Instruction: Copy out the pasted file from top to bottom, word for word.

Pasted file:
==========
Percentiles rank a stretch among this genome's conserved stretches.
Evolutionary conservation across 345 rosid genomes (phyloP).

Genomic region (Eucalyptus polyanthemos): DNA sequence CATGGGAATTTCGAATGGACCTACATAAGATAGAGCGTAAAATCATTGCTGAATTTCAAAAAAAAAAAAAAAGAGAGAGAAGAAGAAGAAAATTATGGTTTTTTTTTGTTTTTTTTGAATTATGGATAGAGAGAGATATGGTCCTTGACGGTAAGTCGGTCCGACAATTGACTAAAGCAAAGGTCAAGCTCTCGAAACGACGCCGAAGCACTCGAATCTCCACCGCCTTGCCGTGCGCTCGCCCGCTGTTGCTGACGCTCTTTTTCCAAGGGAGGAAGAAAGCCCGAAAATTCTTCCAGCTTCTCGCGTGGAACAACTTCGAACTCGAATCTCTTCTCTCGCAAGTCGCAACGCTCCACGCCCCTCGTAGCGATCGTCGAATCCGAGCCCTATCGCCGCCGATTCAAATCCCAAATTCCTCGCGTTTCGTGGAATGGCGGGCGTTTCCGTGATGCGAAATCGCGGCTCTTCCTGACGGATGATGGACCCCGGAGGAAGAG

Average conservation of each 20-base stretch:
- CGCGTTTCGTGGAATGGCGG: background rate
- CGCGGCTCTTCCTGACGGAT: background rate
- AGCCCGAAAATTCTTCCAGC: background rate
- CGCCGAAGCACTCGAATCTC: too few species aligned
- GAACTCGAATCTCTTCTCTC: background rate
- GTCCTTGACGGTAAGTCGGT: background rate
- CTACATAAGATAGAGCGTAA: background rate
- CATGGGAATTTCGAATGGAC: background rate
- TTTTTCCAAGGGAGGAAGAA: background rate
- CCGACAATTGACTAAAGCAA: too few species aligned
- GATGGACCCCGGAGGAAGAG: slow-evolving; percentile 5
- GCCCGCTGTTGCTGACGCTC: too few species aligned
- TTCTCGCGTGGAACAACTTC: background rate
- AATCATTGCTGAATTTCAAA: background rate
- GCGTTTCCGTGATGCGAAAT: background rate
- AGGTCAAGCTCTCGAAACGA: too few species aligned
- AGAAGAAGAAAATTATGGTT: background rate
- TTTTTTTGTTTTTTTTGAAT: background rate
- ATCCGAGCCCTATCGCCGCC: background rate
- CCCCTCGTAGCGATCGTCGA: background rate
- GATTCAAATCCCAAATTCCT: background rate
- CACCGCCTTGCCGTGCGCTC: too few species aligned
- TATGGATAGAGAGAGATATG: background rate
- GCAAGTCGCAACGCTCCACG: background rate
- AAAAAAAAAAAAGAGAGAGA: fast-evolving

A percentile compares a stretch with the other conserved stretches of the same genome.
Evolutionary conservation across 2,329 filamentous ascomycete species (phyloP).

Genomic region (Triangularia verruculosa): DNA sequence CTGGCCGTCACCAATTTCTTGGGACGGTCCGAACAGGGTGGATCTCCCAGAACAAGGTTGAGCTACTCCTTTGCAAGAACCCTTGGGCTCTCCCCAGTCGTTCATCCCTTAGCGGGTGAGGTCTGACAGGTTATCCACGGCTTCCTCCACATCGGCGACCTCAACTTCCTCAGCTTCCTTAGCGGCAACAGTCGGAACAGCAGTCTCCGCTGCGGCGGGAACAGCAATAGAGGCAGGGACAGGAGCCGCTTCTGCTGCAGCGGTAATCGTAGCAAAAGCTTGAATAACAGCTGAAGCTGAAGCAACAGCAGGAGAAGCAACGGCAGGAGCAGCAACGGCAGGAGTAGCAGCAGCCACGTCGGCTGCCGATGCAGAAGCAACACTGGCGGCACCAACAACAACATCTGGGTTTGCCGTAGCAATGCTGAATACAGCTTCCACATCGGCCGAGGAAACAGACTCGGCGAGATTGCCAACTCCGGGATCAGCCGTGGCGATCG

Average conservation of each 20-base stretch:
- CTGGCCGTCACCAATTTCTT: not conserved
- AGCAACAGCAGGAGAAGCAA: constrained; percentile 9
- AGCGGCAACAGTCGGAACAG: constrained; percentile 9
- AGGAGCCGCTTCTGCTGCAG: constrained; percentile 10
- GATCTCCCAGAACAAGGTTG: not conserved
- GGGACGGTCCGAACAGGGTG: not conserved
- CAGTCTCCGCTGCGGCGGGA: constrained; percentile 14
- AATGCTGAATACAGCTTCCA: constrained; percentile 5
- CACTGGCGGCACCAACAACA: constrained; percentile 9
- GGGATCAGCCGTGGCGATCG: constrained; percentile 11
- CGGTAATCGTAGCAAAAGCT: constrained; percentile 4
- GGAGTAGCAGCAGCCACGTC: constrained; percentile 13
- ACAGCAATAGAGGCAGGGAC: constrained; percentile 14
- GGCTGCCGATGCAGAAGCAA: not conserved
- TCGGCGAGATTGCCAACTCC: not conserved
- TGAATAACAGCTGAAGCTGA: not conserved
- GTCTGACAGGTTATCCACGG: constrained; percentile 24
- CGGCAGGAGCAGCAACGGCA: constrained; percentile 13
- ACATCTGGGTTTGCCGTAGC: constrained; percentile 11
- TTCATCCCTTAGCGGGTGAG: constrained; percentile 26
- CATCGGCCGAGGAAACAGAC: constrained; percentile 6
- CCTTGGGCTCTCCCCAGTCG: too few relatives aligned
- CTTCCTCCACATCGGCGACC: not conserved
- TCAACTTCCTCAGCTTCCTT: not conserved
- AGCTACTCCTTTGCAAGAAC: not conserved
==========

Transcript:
Percentiles rank a stretch among this genome's conserved stretches.
Evolutionary conservation across 345 rosid genomes (phyloP).

Genomic region (Eucalyptus polyanthemos): DNA sequence CATGGGAATTTCGAATGGACCTACATAAGATAGAGCGTAAAATCATTGCTGAATTTCAAAAAAAAAAAAAAAGAGAGAGAAGAAGAAGAAAATTATGGTTTTTTTTTGTTTTTTTTGAATTATGGATAGAGAGAGATATGGTCCTTGACGGTAAGTCGGTCCGACAATTGACTAAAGCAAAGGTCAAGCTCTCGAAACGACGCCGAAGCACTCGAATCTCCACCGCCTTGCCGTGCGCTCGCCCGCTGTTGCTGACGCTCTTTTTCCAAGGGAGGAAGAAAGCCCGAAAATTCTTCCAGCTTCTCGCGTGGAACAACTTCGAACTCGAATCTCTTCTCTCGCAAGTCGCAACGCTCCACGCCCCTCGTAGCGATCGTCGAATCCGAGCCCTATCGCCGCCGATTCAAATCCCAAATTCCTCGCGTTTCGTGGAATGGCGGGCGTTTCCGTGATGCGAAATCGCGGCTCTTCCTGACGGATGATGGACCCCGGAGGAAGAG

Average conservation of each 20-base stretch:
- CGCGTTTCGTGGAATGGCGG: background rate
- CGCGGCTCTTCCTGACGGAT: background rate
- AGCCCGAAAATTCTTCCAGC: background rate
- CGCCGAAGCACTCGAATCTC: too few species aligned
- GAACTCGAATCTCTTCTCTC: background rate
- GTCCTTGACGGTAAGTCGGT: background rate
- CTACATAAGATAGAGCGTAA: background rate
- CATGGGAATTTCGAATGGAC: background rate
- TTTTTCCAAGGGAGGAAGAA: background rate
- CCGACAATTGACTAAAGCAA: too few species aligned
- GATGGACCCCGGAGGAAGAG: slow-evolving; percentile 5
- GCCCGCTGTTGCTGACGCTC: too few species aligned
- TTCTCGCGTGGAACAACTTC: background rate
- AATCATTGCTGAATTTCAAA: background rate
- GCGTTTCCGTGATGCGAAAT: background rate
- AGGTCAAGCTCTCGAAACGA: too few species aligned
- AGAAGAAGAAAATTATGGTT: background rate
- TTTTTTTGTTTTTTTTGAAT: background rate
- ATCCGAGCCCTATCGCCGCC: background rate
- CCCCTCGTAGCGATCGTCGA: background rate
- GATTCAAATCCCAAATTCCT: background rate
- CACCGCCTTGCCGTGCGCTC: too few species aligned
- TATGGATAGAGAGAGATATG: background rate
- GCAAGTCGCAACGCTCCACG: background rate
- AAAAAAAAAAAAGAGAGAGA: fast-evolving

A percentile compares a stretch with the other conserved stretches of the same genome.
Evolutionary conservation across 2,329 filamentous ascomycete species (phyloP).

Genomic region (Triangularia verruculosa): DNA sequence CTGGCCGTCACCAATTTCTTGGGACGGTCCGAACAGGGTGGATCTCCCAGAACAAGGTTGAGCTACTCCTTTGCAAGAACCCTTGGGCTCTCCCCAGTCGTTCATCCCTTAGCGGGTGAGGTCTGACAGGTTATCCACGGCTTCCTCCACATCGGCGACCTCAACTTCCTCAGCTTCCTTAGCGGCAACAGTCGGAACAGCAGTCTCCGCTGCGGCGGGAACAGCAATAGAGGCAGGGACAGGAGCCGCTTCTGCTGCAGCGGTAATCGTAGCAAAAGCTTGAATAACAGCTGAAGCTGAAGCAACAGCAGGAGAAGCAACGGCAGGAGCAGCAACGGCAGGAGTAGCAGCAGCCACGTCGGCTGCCGATGCAGAAGCAACACTGGCGGCACCAACAACAACATCTGGGTTTGCCGTAGCAATGCTGAATACAGCTTCCACATCGGCCGAGGAAACAGACTCGGCGAGATTGCCAACTCCGGGATCAGCCGTGGCGATCG

Average conservation of each 20-base stretch:
- CTGGCCGTCACCAATTTCTT: not conserved
- AGCAACAGCAGGAGAAGCAA: constrained; percentile 9
- AGCGGCAACAGTCGGAACAG: constrained; percentile 9
- AGGAGCCGCTTCTGCTGCAG: constrained; percentile 10
- GATCTCCCAGAACAAGGTTG: not conserved
- GGGACGGTCCGAACAGGGTG: not conserved
- CAGTCTCCGCTGCGGCGGGA: constrained; percentile 14
- AATGCTGAATACAGCTTCCA: constrained; percentile 5
- CACTGGCGGCACCAACAACA: constrained; percentile 9
- GGGATCAGCCGTGGCGATCG: constrained; percentile 11
- CGGTAATCGTAGCAAAAGCT: constrained; percentile 4
- GGAGTAGCAGCAGCCACGTC: constrained; percentile 13
- ACAGCAATAGAGGCAGGGAC: constrained; percentile 14
- GGCTGCCGATGCAGAAGCAA: not conserved
- TCGGCGAGATTGCCAACTCC: not conserved
- TGAATAACAGCTGAAGCTGA: not conserved
- GTCTGACAGGTTATCCACGG: constrained; percentile 24
- CGGCAGGAGCAGCAACGGCA: constrained; percentile 13
- ACATCTGGGTTTGCCGTAGC: constrained; percentile 11
- TTCATCCCTTAGCGGGTGAG: constrained; percentile 26
- CATCGGCCGAGGAAACAGAC: constrained; percentile 6
- CCTTGGGCTCTCCCCAGTCG: too few relatives aligned
- CTTCCTCCACATCGGCGACC: not conserved
- TCAACTTCCTCAGCTTCCTT: not conserved
- AGCTACTCCTTTGCAAGAAC: not conserved